I think we have agreement!! Despite the predictions of the ideal studies we know empirically that adding oil to pizza sauce as I have suggested intensifies the taste. ( Please note that I have intentionally returned to the colloquial term as a reminder that this discussion which started as a friendly expansion on simple pizza sauce has led us down some strange head spaces. How statistically meaningful is it to measure a few flavorants out of hundreds or in the case of pizza thousands? Then how meaningful is it to refuse to try a recipe because it might in some small measure diminish some of those flavorants?

Quote
This is really getting very annoying.  You obviously have no clue as to what you're reading.  Of course lipids have only a small effect on aqueous soluble compounds.  Do you not know what an aqueous soluble compound is?  It's a compound that dissolves in water, NOT oil.  The only way you could cause a significant effect on the aqueous soluble compounds is to remove the water from the sauce.  Please end this discourse if you don't even know what the terms mean.
I think you misunderstood my point. I am sorry that your confusion causes you annoyance.

Quote
Disinformation and mistranslations aside, why did you cite this reference again?
This reference is cited because it seems to be an authoritative text that supports the position that food flavors still need to be designed empirically. I believe my paraphrase is fair and accurate. The text is straightforward and short enough for anyone to read. There is no intention on my part to mislead anyone.

Let me offer a speculation. I know! I know! The huddled masses flee in panic. I am going way out on a limb here but pizza on earth is a cause I will take even the greatest risk to achieve. This is how I think my sauce works. Rank speculation coming...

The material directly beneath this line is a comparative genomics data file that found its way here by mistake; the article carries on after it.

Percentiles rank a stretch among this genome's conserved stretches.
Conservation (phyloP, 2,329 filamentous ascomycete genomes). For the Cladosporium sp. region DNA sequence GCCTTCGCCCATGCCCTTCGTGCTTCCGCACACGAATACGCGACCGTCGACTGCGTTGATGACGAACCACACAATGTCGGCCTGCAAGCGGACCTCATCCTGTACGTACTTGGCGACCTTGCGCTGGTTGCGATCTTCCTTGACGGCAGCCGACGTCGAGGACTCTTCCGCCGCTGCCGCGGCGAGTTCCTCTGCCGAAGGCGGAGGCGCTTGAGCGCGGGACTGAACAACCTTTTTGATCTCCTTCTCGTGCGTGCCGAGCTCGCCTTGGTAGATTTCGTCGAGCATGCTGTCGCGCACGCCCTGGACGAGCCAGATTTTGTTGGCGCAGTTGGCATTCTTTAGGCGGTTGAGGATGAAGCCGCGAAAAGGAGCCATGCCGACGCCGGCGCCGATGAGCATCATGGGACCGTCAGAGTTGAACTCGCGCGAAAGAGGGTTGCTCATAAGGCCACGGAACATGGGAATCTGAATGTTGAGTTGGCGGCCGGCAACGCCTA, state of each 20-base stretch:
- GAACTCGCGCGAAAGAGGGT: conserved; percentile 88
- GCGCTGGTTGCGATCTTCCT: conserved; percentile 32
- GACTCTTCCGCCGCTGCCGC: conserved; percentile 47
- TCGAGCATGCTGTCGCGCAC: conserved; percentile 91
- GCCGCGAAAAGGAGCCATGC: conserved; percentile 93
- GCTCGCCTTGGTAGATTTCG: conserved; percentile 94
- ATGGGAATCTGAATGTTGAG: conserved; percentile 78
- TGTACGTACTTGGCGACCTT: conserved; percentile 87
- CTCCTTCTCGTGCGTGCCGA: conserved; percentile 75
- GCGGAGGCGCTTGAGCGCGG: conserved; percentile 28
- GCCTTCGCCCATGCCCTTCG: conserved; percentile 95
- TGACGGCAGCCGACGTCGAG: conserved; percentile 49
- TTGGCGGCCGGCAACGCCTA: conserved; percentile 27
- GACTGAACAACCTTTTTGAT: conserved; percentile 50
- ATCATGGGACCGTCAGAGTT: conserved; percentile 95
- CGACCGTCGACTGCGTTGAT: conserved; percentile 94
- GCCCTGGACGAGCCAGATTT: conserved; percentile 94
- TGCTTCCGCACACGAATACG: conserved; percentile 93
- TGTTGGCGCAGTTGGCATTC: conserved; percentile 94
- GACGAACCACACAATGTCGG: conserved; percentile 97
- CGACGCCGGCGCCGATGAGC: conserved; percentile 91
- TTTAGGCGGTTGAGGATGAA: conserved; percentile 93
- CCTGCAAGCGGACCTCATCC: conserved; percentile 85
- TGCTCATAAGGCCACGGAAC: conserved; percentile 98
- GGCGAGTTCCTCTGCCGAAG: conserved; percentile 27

Many spices (oregano, basil, bay) contain oil soluble flavourants.  In my recipe I blend the spices and the oil together. The oil absorbs some of those flavourants. When I blend the flavoured oil with the tomato sauce I create an emulsion that distributes these flavors into the sauce. Because of the emulsification of the oil the flavors in the oil are more accessible when everything gets masticated. This has the effect of intensifying the taste of the sauce. (intentional imprecision).
It may be as RN states that some tastes and flavors are suppressed by the presence of the oil. But (ah you all knew there was a but coming) pizza sauce is a very robust flavor system. It can take more than a few hits in more than a few categories. Maybe I add a bit more salt, I use the San Marzano tomatoes which are a bit more acid and have a little bitterness. The oil probably smoothes out all of those tastes. But! But! not sews ya'd notice. The intensified flavors from the spices are well worth the purported tradeoffs.
It seems to be RN's position that because of these studies he cites we shouldn't try certain flavor combinations and when we do try things that aren't predicted by current science he believes we should ignore the evidence of our own senses!
Science for him has put to rest the age old adage. "de gustibus non est disputandum".


"This pizza is a symphony of flavors"

Offline pftaylor

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Re: Looking to expand on simple pizza sauce
« Reply #24 on: June 29, 2008, 05:31:24 AM »
Cool Hand Luke still applies.
« Last Edit: June 29, 2008, 06:10:39 AM by pftaylor »
Pizza Raquel is Simply Everything You’d Want.